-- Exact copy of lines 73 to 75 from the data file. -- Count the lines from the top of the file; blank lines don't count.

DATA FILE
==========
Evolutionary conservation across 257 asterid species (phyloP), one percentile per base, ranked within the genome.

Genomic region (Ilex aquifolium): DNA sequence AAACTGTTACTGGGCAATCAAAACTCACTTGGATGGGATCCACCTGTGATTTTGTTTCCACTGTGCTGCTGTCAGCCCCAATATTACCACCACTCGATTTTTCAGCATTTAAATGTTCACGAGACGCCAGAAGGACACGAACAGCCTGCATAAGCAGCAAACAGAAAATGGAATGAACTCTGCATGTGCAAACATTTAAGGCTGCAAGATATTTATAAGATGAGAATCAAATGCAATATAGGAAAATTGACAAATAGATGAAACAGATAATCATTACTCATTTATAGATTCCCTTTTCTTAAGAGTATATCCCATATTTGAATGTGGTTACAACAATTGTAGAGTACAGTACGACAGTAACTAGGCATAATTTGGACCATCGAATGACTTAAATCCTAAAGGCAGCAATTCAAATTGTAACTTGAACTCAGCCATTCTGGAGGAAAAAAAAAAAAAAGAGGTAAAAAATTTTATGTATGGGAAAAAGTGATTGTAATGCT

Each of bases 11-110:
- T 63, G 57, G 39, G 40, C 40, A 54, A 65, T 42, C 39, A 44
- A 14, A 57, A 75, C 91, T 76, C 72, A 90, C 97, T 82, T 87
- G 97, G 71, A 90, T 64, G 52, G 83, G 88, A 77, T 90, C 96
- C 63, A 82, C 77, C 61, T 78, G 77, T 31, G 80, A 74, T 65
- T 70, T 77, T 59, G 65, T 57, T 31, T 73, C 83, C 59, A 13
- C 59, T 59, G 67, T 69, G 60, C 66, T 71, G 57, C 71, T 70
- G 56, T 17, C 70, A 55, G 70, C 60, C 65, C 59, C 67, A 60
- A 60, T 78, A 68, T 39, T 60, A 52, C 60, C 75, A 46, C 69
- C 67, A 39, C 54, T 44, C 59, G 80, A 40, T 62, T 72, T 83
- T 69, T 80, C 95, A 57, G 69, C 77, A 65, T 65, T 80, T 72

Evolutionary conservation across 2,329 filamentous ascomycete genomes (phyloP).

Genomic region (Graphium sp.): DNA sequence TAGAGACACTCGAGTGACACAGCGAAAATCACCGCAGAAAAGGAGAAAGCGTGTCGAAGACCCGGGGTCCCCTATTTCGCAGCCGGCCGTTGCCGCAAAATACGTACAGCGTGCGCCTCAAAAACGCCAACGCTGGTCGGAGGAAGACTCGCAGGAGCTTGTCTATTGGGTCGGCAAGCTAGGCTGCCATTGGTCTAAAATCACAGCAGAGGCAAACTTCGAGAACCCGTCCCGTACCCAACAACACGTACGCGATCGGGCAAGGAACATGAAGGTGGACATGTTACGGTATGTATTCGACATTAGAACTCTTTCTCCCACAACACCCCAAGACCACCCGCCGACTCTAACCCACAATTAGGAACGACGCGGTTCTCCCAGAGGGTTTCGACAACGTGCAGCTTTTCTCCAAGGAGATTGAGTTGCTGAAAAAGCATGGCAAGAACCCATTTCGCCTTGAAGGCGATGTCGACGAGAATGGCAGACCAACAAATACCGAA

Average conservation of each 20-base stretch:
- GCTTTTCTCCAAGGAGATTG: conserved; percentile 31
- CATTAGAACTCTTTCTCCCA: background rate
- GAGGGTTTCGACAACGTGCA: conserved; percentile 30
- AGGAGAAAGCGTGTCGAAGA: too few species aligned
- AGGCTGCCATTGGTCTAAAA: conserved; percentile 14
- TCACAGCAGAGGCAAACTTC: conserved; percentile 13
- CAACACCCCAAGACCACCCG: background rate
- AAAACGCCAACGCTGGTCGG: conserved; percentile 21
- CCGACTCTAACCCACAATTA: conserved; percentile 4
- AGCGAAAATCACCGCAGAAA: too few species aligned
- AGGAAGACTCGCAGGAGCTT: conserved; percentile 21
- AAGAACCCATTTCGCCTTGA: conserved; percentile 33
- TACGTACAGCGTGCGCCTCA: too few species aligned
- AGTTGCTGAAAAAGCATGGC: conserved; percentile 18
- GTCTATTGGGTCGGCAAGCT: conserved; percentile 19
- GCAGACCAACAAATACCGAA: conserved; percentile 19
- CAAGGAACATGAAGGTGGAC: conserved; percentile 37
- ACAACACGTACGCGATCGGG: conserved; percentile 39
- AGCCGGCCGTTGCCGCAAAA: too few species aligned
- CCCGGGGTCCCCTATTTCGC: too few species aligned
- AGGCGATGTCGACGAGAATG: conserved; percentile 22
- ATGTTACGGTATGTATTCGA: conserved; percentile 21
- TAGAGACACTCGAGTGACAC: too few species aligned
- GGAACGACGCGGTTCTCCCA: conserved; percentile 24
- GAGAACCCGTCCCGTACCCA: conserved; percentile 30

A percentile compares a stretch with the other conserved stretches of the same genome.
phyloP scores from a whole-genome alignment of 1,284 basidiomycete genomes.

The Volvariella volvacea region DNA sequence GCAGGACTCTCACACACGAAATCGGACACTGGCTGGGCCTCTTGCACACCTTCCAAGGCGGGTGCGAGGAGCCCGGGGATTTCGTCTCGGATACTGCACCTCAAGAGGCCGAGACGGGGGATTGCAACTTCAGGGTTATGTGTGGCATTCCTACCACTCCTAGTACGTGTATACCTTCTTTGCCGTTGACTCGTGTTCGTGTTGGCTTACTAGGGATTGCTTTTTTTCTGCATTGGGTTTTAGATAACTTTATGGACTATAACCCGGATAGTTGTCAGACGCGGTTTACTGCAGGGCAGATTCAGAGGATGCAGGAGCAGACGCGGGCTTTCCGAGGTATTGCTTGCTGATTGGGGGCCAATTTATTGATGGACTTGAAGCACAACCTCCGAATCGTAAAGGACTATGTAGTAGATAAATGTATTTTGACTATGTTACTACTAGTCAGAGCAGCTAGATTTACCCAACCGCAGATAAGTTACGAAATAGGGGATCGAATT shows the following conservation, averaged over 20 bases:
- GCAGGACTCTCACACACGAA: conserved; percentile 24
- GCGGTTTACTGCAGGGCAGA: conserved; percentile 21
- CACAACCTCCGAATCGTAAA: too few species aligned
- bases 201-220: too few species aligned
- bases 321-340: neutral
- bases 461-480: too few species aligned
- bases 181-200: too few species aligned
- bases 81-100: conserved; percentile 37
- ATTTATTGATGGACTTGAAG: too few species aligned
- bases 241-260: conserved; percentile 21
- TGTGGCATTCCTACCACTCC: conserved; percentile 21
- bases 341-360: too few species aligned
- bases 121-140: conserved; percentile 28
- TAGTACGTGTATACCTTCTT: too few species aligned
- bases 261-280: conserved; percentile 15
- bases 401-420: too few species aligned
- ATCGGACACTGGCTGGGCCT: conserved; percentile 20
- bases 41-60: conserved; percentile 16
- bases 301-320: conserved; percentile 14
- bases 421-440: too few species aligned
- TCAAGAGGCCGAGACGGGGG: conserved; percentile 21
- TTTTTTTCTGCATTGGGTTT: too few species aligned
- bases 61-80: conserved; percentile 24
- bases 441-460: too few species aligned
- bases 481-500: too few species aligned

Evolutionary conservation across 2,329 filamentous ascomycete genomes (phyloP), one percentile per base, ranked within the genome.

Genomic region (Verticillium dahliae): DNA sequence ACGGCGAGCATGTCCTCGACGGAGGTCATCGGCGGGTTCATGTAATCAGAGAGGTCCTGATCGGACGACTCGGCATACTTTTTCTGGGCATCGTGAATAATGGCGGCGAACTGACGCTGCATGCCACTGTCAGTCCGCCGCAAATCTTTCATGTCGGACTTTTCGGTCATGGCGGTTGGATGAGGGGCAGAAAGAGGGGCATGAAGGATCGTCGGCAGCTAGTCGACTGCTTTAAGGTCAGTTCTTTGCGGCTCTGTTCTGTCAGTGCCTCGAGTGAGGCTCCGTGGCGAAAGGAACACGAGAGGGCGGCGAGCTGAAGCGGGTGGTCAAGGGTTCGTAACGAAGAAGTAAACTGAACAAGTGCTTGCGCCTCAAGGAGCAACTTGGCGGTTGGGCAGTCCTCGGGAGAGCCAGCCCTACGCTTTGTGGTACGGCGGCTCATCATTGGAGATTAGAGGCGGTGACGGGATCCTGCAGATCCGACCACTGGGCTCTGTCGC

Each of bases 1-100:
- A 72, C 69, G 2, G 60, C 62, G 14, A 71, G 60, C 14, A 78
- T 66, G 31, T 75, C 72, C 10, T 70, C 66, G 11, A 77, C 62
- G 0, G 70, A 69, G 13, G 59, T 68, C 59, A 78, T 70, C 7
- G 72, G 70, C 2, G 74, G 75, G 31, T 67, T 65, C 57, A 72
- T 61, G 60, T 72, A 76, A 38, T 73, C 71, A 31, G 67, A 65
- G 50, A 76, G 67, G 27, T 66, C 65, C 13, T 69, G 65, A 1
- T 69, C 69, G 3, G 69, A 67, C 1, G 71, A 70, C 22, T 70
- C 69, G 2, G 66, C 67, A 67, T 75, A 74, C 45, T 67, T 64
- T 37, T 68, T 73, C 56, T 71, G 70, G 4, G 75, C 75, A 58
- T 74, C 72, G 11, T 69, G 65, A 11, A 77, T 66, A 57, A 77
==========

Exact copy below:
- A 72, C 69, G 2, G 60, C 62, G 14, A 71, G 60, C 14, A 78
- T 66, G 31, T 75, C 72, C 10, T 70, C 66, G 11, A 77, C 62
- G 0, G 70, A 69, G 13, G 59, T 68, C 59, A 78, T 70, C 7